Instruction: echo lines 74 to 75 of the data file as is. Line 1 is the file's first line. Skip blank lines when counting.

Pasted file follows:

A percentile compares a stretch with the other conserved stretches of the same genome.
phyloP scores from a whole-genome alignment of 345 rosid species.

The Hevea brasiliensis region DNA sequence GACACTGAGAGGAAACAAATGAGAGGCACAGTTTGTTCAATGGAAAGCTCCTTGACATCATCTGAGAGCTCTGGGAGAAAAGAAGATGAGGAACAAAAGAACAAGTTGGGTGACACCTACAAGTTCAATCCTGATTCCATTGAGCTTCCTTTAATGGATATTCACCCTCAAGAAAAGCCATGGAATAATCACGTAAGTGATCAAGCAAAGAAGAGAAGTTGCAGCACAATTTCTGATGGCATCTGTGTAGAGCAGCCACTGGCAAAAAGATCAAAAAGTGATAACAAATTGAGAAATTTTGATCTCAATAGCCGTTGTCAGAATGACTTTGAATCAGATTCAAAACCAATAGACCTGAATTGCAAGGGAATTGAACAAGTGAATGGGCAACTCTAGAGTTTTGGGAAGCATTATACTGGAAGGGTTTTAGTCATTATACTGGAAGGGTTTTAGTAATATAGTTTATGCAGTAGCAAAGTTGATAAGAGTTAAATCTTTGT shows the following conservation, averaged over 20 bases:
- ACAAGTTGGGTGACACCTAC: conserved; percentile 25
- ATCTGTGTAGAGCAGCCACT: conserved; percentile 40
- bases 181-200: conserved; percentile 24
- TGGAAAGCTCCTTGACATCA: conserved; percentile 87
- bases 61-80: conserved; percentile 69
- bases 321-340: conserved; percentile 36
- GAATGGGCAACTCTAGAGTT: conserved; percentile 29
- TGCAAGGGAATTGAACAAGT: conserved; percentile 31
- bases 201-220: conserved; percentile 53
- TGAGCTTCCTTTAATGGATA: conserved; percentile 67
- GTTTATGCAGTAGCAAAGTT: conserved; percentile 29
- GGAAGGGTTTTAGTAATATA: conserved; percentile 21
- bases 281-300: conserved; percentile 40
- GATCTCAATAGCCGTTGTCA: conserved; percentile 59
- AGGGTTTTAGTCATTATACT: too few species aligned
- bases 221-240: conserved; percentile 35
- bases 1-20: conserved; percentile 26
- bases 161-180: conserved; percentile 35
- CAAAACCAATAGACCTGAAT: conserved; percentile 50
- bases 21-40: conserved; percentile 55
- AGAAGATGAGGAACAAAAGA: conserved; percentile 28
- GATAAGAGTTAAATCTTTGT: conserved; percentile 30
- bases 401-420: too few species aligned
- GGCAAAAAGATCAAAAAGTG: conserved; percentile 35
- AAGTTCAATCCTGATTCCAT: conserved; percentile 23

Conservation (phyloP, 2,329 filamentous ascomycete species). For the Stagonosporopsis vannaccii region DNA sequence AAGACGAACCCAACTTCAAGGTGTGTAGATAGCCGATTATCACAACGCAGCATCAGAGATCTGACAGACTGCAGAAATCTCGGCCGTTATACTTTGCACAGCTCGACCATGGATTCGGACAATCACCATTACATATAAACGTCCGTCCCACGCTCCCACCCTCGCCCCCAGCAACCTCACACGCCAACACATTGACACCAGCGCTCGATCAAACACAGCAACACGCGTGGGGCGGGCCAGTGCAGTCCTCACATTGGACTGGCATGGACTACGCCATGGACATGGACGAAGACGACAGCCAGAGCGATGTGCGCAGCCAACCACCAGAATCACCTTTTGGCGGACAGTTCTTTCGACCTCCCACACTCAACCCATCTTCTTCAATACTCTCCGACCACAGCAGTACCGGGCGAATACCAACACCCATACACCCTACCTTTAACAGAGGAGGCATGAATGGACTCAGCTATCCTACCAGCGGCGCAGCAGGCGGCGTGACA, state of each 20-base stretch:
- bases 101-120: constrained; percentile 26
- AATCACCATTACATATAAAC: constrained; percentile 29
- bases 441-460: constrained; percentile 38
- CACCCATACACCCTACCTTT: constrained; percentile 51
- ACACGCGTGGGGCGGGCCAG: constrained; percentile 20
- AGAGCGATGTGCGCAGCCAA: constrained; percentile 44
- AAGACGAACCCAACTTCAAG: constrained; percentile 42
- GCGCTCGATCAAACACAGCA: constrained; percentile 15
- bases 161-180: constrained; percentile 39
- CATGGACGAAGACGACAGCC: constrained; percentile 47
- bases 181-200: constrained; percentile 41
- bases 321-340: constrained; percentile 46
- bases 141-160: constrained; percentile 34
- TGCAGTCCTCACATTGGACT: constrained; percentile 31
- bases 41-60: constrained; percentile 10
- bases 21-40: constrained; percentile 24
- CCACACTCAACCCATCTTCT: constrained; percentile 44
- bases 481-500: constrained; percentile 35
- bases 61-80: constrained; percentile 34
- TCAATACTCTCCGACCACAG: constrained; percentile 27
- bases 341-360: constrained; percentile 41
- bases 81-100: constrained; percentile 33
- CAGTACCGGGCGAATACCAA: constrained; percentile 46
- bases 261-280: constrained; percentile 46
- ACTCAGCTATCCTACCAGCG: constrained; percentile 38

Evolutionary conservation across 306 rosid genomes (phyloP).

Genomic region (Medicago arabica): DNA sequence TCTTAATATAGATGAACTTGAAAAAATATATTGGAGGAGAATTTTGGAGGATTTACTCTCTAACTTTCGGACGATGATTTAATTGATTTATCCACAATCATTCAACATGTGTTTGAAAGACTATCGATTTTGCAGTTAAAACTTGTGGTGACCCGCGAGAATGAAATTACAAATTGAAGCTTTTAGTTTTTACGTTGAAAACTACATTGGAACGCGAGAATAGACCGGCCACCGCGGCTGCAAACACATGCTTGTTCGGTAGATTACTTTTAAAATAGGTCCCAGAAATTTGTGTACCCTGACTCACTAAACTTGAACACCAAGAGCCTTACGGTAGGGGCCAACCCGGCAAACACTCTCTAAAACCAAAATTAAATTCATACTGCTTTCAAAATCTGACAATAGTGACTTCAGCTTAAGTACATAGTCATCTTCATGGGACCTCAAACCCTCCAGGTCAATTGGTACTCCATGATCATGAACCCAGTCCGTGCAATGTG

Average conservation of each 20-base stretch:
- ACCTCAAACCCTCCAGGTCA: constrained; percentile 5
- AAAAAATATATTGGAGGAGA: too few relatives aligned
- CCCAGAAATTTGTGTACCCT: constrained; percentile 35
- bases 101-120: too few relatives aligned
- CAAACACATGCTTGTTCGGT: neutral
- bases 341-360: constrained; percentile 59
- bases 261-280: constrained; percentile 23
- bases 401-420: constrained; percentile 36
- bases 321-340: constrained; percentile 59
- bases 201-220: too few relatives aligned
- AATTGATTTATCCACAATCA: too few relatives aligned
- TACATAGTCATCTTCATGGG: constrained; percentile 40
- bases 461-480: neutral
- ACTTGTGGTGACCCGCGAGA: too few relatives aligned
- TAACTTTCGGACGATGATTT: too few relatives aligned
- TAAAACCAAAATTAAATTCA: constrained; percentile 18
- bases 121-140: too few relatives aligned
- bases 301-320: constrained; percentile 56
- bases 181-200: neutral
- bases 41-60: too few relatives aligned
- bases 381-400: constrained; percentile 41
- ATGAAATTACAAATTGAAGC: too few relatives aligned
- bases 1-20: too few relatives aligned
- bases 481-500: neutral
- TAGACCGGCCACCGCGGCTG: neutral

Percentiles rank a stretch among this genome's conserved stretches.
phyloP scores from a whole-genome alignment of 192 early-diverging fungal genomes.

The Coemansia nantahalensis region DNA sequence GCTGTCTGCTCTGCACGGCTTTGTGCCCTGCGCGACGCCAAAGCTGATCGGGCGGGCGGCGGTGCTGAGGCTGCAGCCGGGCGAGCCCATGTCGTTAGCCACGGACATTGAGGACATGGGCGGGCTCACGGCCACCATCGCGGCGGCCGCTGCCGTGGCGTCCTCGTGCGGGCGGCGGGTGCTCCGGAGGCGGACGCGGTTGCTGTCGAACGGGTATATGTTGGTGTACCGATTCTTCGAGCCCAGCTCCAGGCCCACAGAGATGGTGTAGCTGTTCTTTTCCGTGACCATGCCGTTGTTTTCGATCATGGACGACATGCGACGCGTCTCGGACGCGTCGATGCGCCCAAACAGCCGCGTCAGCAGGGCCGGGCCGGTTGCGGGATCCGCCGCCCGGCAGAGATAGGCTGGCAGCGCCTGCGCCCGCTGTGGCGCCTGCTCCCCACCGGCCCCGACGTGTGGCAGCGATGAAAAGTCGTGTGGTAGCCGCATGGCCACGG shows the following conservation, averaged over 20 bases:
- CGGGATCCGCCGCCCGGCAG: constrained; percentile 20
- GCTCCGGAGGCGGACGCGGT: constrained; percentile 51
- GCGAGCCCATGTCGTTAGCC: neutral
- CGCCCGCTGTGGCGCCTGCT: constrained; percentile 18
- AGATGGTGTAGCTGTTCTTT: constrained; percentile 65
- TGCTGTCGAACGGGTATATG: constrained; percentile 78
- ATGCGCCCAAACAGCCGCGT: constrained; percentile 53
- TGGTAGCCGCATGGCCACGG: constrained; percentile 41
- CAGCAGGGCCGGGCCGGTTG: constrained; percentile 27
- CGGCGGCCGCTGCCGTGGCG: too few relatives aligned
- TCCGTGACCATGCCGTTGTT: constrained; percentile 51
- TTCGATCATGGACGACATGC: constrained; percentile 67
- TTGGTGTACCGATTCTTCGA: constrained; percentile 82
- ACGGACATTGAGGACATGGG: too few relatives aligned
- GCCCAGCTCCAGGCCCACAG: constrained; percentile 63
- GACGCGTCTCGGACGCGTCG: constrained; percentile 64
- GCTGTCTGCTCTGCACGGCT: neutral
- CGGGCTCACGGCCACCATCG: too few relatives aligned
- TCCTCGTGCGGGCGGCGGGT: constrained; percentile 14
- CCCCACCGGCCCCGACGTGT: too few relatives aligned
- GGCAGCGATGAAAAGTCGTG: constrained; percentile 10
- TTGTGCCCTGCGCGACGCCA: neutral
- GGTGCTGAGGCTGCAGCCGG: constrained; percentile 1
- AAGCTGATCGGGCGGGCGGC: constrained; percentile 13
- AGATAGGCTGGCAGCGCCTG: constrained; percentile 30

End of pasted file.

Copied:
- bases 121-140: too few relatives aligned
- bases 301-320: constrained; percentile 56